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Fuel crisis: London and South East hit hardest as drivers 'fill up with £1.72 of petrol'
30 September 2021, 11:29 | Updated: 30 September 2021, 12:31
London and the South East have been hardest hit by fuel shortages, according to the AA, as supply chain disruption continues into its second week, causing long queues and angering motorists.
AA president Edmund King urged drivers not to rush to top up and said the company had received "reports of drivers dribbling in £1.72p worth of petrol and £2.05 of diesel".
This "is pretty counter-productive as they would have used those amounts searching for fuel," he added.
There have been "very few problems" in Scotland or Northern Ireland, Mr King said, but "in general terms London and the South East have been hit hardest."
At the peak of the crisis over the weekend the AA received 250 call outs from members with fuel breakdowns or misfuelling issues, he explained.
"Our evidence suggests that the pressure at the pumps is easing...From speaking to patrols and employees, many of the garages we observed with queues yesterday were generally functioning well today and still had fuel."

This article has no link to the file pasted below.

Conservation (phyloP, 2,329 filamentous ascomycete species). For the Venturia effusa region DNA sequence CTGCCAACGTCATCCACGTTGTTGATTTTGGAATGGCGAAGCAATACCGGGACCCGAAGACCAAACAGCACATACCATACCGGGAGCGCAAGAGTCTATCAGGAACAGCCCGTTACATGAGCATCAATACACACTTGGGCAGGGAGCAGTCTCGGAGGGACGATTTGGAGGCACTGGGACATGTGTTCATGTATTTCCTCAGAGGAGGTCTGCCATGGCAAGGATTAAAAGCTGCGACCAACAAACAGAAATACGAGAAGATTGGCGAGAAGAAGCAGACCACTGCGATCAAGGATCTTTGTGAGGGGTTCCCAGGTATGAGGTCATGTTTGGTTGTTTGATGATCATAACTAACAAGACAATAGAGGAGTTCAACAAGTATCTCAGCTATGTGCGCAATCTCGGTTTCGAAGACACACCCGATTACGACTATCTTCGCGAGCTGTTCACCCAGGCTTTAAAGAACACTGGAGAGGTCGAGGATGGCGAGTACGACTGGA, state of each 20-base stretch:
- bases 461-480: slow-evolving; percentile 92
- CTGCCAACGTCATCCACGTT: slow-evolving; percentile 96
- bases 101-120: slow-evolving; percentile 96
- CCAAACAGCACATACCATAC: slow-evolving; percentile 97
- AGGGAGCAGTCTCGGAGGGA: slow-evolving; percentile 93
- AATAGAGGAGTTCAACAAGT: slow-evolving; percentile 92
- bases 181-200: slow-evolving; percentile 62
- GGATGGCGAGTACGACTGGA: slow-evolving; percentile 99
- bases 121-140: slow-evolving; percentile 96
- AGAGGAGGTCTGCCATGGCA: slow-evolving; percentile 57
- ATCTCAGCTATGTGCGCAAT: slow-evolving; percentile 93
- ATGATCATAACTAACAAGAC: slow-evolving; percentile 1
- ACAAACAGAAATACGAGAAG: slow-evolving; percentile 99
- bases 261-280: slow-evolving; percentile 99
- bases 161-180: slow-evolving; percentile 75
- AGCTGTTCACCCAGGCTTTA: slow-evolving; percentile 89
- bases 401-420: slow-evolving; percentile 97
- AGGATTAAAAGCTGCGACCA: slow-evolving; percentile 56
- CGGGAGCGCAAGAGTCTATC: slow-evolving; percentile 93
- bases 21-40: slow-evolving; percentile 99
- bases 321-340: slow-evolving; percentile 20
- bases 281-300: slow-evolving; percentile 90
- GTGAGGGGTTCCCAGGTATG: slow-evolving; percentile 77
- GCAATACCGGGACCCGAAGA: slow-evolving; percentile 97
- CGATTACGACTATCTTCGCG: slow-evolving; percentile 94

Around 60 percent of petrol stations were completely out of fuel over the weekend across the UK, ministers have said, but that was down to 27 percent on Wednesday.
But only 16% of all petrol stations were fully supplied with fuel on Wednesday. Normally 40% of petrol stations are fully supplied.
While the crisis appears to now be abating, the army remains on standby to drive tankers should the shortages continue.
Prime Minister Boris Johnson has also warned the wider supply chain issues could continue "through to Christmas and beyond".
"What we want to do is to make sure we have all the preparations needed to get through to Christmas and beyond, not just in supply for petrol stations but all parts of the supply chain," he told reporters.